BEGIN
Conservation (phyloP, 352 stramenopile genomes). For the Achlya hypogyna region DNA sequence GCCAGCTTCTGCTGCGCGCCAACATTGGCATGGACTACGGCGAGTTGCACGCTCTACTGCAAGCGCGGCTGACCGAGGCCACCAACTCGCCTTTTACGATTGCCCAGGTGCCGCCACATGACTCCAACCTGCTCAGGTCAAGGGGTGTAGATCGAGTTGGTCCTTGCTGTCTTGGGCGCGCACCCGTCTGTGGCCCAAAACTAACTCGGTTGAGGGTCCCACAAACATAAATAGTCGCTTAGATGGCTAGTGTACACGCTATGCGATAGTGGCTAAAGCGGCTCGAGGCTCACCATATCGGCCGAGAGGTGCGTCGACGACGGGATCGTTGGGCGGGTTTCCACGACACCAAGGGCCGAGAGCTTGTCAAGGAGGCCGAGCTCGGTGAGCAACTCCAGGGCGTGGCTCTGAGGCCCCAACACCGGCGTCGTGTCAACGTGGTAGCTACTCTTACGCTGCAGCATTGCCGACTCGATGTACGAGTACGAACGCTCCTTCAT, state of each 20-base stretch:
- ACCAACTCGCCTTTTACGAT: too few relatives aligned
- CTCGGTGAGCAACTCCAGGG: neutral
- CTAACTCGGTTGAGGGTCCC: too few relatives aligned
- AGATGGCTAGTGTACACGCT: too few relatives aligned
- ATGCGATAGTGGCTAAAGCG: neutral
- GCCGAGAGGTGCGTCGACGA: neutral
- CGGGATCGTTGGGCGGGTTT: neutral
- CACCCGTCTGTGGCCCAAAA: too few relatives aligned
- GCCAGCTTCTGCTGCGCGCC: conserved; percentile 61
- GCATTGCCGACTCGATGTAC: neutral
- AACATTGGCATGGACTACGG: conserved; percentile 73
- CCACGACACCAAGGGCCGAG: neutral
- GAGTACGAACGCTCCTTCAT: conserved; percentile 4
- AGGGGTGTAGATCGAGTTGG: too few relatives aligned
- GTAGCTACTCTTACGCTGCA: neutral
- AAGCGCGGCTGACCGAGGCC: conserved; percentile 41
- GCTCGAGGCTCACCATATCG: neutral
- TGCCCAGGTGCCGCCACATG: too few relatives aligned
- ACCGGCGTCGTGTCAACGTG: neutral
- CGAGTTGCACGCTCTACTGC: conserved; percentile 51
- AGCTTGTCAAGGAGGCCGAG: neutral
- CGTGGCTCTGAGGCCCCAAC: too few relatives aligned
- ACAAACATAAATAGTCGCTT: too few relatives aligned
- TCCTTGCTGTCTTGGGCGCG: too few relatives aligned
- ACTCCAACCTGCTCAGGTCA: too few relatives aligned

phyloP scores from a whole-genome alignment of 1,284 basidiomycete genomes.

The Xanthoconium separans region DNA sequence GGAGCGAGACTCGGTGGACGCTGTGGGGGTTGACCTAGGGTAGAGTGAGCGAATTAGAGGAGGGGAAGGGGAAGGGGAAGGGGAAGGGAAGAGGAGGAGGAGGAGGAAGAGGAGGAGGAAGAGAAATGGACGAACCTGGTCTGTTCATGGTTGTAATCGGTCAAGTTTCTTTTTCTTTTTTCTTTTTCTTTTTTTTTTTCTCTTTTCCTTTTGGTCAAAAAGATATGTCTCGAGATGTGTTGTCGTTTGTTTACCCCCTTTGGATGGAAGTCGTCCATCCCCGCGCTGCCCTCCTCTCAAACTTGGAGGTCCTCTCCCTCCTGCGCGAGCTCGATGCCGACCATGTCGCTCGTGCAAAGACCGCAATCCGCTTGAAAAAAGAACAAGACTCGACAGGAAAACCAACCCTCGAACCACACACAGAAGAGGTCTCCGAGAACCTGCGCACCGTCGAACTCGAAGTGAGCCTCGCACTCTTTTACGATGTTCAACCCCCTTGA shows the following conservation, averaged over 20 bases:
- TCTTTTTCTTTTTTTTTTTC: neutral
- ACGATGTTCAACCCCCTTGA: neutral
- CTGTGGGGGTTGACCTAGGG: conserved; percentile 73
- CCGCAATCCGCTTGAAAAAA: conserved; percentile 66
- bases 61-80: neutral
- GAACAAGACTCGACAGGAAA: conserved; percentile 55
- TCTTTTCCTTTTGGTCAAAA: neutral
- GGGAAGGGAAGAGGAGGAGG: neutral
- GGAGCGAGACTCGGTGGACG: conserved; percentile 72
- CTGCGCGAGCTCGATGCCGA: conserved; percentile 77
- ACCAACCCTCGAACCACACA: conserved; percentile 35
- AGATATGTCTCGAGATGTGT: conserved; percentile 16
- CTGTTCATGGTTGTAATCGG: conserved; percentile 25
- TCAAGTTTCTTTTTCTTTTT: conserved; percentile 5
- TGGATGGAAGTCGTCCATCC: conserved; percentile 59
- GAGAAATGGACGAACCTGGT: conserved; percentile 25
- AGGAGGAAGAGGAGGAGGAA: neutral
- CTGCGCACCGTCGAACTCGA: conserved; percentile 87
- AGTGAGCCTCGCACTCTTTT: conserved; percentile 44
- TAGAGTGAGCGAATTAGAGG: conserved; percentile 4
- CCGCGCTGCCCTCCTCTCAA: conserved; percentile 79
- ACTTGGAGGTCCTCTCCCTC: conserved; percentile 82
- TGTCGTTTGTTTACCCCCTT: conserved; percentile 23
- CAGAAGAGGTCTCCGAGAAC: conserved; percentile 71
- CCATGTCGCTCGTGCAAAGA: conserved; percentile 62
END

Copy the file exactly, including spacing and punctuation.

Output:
Conservation (phyloP, 352 stramenopile genomes). For the Achlya hypogyna region DNA sequence GCCAGCTTCTGCTGCGCGCCAACATTGGCATGGACTACGGCGAGTTGCACGCTCTACTGCAAGCGCGGCTGACCGAGGCCACCAACTCGCCTTTTACGATTGCCCAGGTGCCGCCACATGACTCCAACCTGCTCAGGTCAAGGGGTGTAGATCGAGTTGGTCCTTGCTGTCTTGGGCGCGCACCCGTCTGTGGCCCAAAACTAACTCGGTTGAGGGTCCCACAAACATAAATAGTCGCTTAGATGGCTAGTGTACACGCTATGCGATAGTGGCTAAAGCGGCTCGAGGCTCACCATATCGGCCGAGAGGTGCGTCGACGACGGGATCGTTGGGCGGGTTTCCACGACACCAAGGGCCGAGAGCTTGTCAAGGAGGCCGAGCTCGGTGAGCAACTCCAGGGCGTGGCTCTGAGGCCCCAACACCGGCGTCGTGTCAACGTGGTAGCTACTCTTACGCTGCAGCATTGCCGACTCGATGTACGAGTACGAACGCTCCTTCAT, state of each 20-base stretch:
- ACCAACTCGCCTTTTACGAT: too few relatives aligned
- CTCGGTGAGCAACTCCAGGG: neutral
- CTAACTCGGTTGAGGGTCCC: too few relatives aligned
- AGATGGCTAGTGTACACGCT: too few relatives aligned
- ATGCGATAGTGGCTAAAGCG: neutral
- GCCGAGAGGTGCGTCGACGA: neutral
- CGGGATCGTTGGGCGGGTTT: neutral
- CACCCGTCTGTGGCCCAAAA: too few relatives aligned
- GCCAGCTTCTGCTGCGCGCC: conserved; percentile 61
- GCATTGCCGACTCGATGTAC: neutral
- AACATTGGCATGGACTACGG: conserved; percentile 73
- CCACGACACCAAGGGCCGAG: neutral
- GAGTACGAACGCTCCTTCAT: conserved; percentile 4
- AGGGGTGTAGATCGAGTTGG: too few relatives aligned
- GTAGCTACTCTTACGCTGCA: neutral
- AAGCGCGGCTGACCGAGGCC: conserved; percentile 41
- GCTCGAGGCTCACCATATCG: neutral
- TGCCCAGGTGCCGCCACATG: too few relatives aligned
- ACCGGCGTCGTGTCAACGTG: neutral
- CGAGTTGCACGCTCTACTGC: conserved; percentile 51
- AGCTTGTCAAGGAGGCCGAG: neutral
- CGTGGCTCTGAGGCCCCAAC: too few relatives aligned
- ACAAACATAAATAGTCGCTT: too few relatives aligned
- TCCTTGCTGTCTTGGGCGCG: too few relatives aligned
- ACTCCAACCTGCTCAGGTCA: too few relatives aligned

phyloP scores from a whole-genome alignment of 1,284 basidiomycete genomes.

The Xanthoconium separans region DNA sequence GGAGCGAGACTCGGTGGACGCTGTGGGGGTTGACCTAGGGTAGAGTGAGCGAATTAGAGGAGGGGAAGGGGAAGGGGAAGGGGAAGGGAAGAGGAGGAGGAGGAGGAAGAGGAGGAGGAAGAGAAATGGACGAACCTGGTCTGTTCATGGTTGTAATCGGTCAAGTTTCTTTTTCTTTTTTCTTTTTCTTTTTTTTTTTCTCTTTTCCTTTTGGTCAAAAAGATATGTCTCGAGATGTGTTGTCGTTTGTTTACCCCCTTTGGATGGAAGTCGTCCATCCCCGCGCTGCCCTCCTCTCAAACTTGGAGGTCCTCTCCCTCCTGCGCGAGCTCGATGCCGACCATGTCGCTCGTGCAAAGACCGCAATCCGCTTGAAAAAAGAACAAGACTCGACAGGAAAACCAACCCTCGAACCACACACAGAAGAGGTCTCCGAGAACCTGCGCACCGTCGAACTCGAAGTGAGCCTCGCACTCTTTTACGATGTTCAACCCCCTTGA shows the following conservation, averaged over 20 bases:
- TCTTTTTCTTTTTTTTTTTC: neutral
- ACGATGTTCAACCCCCTTGA: neutral
- CTGTGGGGGTTGACCTAGGG: conserved; percentile 73
- CCGCAATCCGCTTGAAAAAA: conserved; percentile 66
- bases 61-80: neutral
- GAACAAGACTCGACAGGAAA: conserved; percentile 55
- TCTTTTCCTTTTGGTCAAAA: neutral
- GGGAAGGGAAGAGGAGGAGG: neutral
- GGAGCGAGACTCGGTGGACG: conserved; percentile 72
- CTGCGCGAGCTCGATGCCGA: conserved; percentile 77
- ACCAACCCTCGAACCACACA: conserved; percentile 35
- AGATATGTCTCGAGATGTGT: conserved; percentile 16
- CTGTTCATGGTTGTAATCGG: conserved; percentile 25
- TCAAGTTTCTTTTTCTTTTT: conserved; percentile 5
- TGGATGGAAGTCGTCCATCC: conserved; percentile 59
- GAGAAATGGACGAACCTGGT: conserved; percentile 25
- AGGAGGAAGAGGAGGAGGAA: neutral
- CTGCGCACCGTCGAACTCGA: conserved; percentile 87
- AGTGAGCCTCGCACTCTTTT: conserved; percentile 44
- TAGAGTGAGCGAATTAGAGG: conserved; percentile 4
- CCGCGCTGCCCTCCTCTCAA: conserved; percentile 79
- ACTTGGAGGTCCTCTCCCTC: conserved; percentile 82
- TGTCGTTTGTTTACCCCCTT: conserved; percentile 23
- CAGAAGAGGTCTCCGAGAAC: conserved; percentile 71
- CCATGTCGCTCGTGCAAAGA: conserved; percentile 62